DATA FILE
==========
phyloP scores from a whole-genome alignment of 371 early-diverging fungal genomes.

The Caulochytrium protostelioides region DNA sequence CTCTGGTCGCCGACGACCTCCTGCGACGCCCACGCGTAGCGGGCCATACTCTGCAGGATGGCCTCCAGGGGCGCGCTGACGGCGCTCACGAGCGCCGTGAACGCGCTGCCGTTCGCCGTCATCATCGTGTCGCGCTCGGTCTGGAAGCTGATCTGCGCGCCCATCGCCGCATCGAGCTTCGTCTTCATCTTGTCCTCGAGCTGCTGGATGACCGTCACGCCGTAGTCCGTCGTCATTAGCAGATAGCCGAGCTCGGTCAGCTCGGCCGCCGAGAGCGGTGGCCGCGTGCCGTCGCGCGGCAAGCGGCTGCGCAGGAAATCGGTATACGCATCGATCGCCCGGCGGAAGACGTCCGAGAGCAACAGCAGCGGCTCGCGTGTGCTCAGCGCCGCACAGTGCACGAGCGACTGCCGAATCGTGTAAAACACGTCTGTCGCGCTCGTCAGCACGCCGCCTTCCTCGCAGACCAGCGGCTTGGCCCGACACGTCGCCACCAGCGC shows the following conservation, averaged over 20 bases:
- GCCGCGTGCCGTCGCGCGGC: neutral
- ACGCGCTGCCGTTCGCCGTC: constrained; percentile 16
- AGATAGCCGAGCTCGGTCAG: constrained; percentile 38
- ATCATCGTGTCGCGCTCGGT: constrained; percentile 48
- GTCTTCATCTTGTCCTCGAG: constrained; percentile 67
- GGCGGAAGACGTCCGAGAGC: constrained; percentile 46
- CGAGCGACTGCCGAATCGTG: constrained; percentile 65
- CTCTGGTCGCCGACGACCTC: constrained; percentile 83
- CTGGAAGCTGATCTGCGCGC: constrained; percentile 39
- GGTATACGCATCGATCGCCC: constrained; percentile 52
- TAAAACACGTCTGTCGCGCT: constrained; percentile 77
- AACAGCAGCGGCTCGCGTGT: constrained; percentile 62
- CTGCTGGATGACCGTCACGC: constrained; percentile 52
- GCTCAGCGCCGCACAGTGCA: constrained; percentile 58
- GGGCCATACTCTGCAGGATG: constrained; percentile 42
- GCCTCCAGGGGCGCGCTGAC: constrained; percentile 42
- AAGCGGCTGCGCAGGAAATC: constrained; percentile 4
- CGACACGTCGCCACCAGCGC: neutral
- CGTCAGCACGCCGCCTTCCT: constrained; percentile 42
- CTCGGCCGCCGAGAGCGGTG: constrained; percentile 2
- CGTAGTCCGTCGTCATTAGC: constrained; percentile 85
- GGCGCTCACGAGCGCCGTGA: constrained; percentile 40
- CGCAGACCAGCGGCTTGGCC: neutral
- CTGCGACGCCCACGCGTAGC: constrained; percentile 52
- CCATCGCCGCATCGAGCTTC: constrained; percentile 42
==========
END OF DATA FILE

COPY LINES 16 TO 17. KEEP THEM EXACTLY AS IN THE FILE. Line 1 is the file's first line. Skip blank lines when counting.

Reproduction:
- GCTCAGCGCCGCACAGTGCA: constrained; percentile 58
- GGGCCATACTCTGCAGGATG: constrained; percentile 42